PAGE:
The boycott prevented Holship staff to unload and load ships that the company receives in the Port of Drammen. The purpose of the boycott was to force Holship to enter into a collective agreement. A separate framework agreement contains provisions that registered stevedores services shall have priority for loading and unloading work. NTF went to court to declare the boycott illegal.
The majority in the Supreme Court concluded that although the overarching purpose of the boycott was to safeguard workers’ interests, the primary purpose was to prevent Holship in establishing itself in loading and unloading operations in the Port of Drammen. Such purposes cannot justify restrictions on the free movement within the EEA. In the balance between the right of establishment and the right to boycott the majority found that the right boycott had to depart.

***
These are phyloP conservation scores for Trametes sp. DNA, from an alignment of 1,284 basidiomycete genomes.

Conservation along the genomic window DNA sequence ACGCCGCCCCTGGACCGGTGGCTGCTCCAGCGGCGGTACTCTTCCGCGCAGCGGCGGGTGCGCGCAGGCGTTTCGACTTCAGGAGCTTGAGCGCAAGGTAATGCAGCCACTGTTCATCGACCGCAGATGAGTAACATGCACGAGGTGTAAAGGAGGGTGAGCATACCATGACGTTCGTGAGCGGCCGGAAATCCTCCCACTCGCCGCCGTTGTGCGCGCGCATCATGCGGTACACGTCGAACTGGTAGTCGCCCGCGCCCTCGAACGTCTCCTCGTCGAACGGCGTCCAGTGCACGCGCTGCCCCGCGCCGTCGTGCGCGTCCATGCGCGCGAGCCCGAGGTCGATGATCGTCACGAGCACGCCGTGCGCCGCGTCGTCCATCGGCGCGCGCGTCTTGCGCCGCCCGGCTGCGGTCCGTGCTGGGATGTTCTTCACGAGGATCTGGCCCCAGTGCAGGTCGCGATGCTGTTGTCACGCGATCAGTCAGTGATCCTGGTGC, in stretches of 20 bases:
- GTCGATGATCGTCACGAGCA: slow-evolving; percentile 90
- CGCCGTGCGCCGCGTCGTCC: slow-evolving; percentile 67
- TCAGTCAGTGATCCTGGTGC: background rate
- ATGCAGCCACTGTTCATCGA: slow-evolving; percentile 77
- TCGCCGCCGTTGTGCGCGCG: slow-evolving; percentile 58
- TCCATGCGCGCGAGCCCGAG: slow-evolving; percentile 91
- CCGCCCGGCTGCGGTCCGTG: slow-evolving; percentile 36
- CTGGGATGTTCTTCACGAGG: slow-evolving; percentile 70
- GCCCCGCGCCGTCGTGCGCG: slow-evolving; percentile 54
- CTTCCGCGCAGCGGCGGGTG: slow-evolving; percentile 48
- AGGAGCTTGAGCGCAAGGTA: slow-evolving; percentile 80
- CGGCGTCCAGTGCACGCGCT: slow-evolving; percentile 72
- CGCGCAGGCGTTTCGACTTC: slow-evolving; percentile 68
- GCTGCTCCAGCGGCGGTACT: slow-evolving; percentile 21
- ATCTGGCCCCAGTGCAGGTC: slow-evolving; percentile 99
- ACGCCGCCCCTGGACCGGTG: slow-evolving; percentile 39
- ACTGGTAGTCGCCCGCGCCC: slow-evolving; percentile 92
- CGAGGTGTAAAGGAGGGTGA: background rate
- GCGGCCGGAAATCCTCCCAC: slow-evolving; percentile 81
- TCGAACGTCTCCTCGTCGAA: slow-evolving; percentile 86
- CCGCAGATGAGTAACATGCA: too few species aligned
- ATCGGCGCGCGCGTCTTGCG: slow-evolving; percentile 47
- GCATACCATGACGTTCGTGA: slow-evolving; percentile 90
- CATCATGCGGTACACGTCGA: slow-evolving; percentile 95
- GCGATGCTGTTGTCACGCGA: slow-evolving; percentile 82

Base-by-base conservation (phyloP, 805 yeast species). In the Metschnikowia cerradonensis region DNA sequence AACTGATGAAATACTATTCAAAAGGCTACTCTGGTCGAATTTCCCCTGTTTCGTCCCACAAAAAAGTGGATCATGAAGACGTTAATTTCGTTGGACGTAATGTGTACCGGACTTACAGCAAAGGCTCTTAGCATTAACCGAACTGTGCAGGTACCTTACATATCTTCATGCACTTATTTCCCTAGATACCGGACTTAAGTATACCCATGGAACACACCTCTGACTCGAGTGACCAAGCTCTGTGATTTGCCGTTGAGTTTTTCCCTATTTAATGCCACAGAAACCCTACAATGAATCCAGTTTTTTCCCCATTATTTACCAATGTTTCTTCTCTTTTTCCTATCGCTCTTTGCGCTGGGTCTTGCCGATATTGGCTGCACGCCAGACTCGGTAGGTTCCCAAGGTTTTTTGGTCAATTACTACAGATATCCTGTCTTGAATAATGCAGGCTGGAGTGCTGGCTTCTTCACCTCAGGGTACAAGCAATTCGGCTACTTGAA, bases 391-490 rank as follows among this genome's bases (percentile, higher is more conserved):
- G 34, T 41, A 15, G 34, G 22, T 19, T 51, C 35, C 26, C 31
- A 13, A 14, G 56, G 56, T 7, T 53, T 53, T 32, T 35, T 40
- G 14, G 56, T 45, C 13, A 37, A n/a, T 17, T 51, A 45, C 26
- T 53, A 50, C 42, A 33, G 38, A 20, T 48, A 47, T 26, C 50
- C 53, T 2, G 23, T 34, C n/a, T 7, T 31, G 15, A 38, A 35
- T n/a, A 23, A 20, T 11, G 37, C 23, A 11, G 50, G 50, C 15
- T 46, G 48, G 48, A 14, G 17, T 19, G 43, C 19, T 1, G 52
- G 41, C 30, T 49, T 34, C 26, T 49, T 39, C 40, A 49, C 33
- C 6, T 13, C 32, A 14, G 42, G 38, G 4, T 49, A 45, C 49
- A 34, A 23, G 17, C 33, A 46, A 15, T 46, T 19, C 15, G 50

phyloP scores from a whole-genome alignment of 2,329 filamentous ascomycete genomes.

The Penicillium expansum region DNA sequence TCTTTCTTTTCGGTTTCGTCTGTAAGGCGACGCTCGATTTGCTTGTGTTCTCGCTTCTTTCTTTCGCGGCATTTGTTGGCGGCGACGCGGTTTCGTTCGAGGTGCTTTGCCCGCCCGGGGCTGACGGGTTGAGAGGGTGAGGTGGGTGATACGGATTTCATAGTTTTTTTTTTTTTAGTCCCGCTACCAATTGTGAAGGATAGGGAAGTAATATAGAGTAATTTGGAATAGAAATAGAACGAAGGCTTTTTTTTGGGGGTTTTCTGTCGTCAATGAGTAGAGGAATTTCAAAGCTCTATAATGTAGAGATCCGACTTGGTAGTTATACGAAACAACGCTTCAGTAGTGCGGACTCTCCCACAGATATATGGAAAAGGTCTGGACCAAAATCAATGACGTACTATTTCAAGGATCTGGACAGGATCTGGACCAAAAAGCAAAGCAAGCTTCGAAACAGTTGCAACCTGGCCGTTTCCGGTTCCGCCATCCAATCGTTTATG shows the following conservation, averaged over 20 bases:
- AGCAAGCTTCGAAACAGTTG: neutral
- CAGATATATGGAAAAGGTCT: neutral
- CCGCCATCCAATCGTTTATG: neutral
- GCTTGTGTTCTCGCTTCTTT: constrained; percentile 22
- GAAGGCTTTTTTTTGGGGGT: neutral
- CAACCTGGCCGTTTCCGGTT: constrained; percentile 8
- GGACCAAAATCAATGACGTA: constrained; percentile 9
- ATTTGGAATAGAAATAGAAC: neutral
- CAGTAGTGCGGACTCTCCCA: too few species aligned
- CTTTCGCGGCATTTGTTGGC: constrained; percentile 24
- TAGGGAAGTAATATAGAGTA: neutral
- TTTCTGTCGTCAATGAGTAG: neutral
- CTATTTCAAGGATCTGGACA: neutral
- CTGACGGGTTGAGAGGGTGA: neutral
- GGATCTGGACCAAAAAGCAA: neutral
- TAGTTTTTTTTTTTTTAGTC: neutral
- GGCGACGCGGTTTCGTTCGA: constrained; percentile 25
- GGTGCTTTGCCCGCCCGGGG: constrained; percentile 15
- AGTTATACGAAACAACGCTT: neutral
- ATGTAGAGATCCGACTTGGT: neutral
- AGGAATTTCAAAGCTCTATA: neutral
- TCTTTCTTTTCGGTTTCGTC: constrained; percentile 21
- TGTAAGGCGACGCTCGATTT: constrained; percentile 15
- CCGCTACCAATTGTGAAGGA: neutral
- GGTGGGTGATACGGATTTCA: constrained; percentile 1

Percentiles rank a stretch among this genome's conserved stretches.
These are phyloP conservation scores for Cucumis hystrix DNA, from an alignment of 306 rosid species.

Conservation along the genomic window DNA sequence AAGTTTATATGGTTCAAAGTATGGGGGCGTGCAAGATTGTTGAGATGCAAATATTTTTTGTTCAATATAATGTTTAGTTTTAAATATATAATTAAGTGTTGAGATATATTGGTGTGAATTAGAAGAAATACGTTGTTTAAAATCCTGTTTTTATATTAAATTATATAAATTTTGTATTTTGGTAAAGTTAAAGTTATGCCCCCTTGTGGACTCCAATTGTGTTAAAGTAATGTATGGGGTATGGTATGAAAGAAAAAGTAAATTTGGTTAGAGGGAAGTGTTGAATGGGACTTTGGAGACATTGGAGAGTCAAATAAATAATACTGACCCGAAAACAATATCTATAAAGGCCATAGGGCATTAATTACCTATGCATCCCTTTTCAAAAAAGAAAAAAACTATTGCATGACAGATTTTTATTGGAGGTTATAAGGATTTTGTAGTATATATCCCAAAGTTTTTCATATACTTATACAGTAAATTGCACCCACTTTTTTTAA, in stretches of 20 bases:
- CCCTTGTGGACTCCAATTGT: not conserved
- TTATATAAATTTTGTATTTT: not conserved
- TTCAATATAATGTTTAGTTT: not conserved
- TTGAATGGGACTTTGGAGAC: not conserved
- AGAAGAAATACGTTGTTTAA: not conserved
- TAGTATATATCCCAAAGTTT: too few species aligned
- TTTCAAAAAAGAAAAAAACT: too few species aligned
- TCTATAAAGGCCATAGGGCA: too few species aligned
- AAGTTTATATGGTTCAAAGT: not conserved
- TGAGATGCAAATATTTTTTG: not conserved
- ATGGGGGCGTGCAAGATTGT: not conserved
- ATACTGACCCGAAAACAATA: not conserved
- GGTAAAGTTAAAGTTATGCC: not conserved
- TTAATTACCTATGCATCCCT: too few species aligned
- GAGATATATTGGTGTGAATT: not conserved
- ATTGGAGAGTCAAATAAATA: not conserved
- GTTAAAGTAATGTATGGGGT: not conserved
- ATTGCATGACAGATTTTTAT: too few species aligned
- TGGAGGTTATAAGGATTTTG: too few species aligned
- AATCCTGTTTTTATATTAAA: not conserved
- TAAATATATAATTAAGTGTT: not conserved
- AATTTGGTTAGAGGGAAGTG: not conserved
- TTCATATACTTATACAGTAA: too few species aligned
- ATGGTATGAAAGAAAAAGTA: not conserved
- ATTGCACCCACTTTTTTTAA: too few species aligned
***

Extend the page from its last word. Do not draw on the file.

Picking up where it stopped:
The minority concluded that the boycott is legal. It concluded that the restriction on freedom of establishment could be justified. It was, in this context in particular, pointed out that the purpose is to ensure workers, the framework agreement is suited to addressing this and that the target cannot be reached with less intrusive means.
The decision is important for the understanding of the EEA Agreement Article 31 and the weighing of freedom of establishment against the fundamental rights of association, etc.